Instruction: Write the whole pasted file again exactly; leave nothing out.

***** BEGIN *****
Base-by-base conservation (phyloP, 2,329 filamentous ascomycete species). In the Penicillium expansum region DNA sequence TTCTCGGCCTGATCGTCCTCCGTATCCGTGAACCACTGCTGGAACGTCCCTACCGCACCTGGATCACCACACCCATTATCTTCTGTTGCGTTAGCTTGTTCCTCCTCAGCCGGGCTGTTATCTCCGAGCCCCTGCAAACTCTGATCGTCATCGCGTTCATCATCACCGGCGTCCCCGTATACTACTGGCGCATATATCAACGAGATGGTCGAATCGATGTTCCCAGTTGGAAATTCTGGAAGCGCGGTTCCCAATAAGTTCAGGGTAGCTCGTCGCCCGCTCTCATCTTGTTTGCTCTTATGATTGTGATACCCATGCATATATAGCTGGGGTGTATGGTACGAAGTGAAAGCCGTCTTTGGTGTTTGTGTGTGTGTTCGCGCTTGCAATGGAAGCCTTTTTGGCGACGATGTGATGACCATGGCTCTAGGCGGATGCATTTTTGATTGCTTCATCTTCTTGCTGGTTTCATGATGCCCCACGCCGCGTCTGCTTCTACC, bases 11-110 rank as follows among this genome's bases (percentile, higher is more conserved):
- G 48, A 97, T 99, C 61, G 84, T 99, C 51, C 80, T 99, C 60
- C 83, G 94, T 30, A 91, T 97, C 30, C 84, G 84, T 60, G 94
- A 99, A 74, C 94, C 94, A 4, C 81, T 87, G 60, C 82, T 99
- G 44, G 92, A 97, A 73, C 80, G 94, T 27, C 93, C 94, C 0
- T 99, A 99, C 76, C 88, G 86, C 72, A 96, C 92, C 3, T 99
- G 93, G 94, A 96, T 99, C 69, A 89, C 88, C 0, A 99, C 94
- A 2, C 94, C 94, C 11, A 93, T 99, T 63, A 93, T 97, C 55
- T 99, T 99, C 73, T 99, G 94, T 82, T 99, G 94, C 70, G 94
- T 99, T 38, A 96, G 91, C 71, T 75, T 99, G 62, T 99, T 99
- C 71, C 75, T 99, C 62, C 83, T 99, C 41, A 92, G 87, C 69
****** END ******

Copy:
Base-by-base conservation (phyloP, 2,329 filamentous ascomycete species). In the Penicillium expansum region DNA sequence TTCTCGGCCTGATCGTCCTCCGTATCCGTGAACCACTGCTGGAACGTCCCTACCGCACCTGGATCACCACACCCATTATCTTCTGTTGCGTTAGCTTGTTCCTCCTCAGCCGGGCTGTTATCTCCGAGCCCCTGCAAACTCTGATCGTCATCGCGTTCATCATCACCGGCGTCCCCGTATACTACTGGCGCATATATCAACGAGATGGTCGAATCGATGTTCCCAGTTGGAAATTCTGGAAGCGCGGTTCCCAATAAGTTCAGGGTAGCTCGTCGCCCGCTCTCATCTTGTTTGCTCTTATGATTGTGATACCCATGCATATATAGCTGGGGTGTATGGTACGAAGTGAAAGCCGTCTTTGGTGTTTGTGTGTGTGTTCGCGCTTGCAATGGAAGCCTTTTTGGCGACGATGTGATGACCATGGCTCTAGGCGGATGCATTTTTGATTGCTTCATCTTCTTGCTGGTTTCATGATGCCCCACGCCGCGTCTGCTTCTACC, bases 11-110 rank as follows among this genome's bases (percentile, higher is more conserved):
- G 48, A 97, T 99, C 61, G 84, T 99, C 51, C 80, T 99, C 60
- C 83, G 94, T 30, A 91, T 97, C 30, C 84, G 84, T 60, G 94
- A 99, A 74, C 94, C 94, A 4, C 81, T 87, G 60, C 82, T 99
- G 44, G 92, A 97, A 73, C 80, G 94, T 27, C 93, C 94, C 0
- T 99, A 99, C 76, C 88, G 86, C 72, A 96, C 92, C 3, T 99
- G 93, G 94, A 96, T 99, C 69, A 89, C 88, C 0, A 99, C 94
- A 2, C 94, C 94, C 11, A 93, T 99, T 63, A 93, T 97, C 55
- T 99, T 99, C 73, T 99, G 94, T 82, T 99, G 94, C 70, G 94
- T 99, T 38, A 96, G 91, C 71, T 75, T 99, G 62, T 99, T 99
- C 71, C 75, T 99, C 62, C 83, T 99, C 41, A 92, G 87, C 69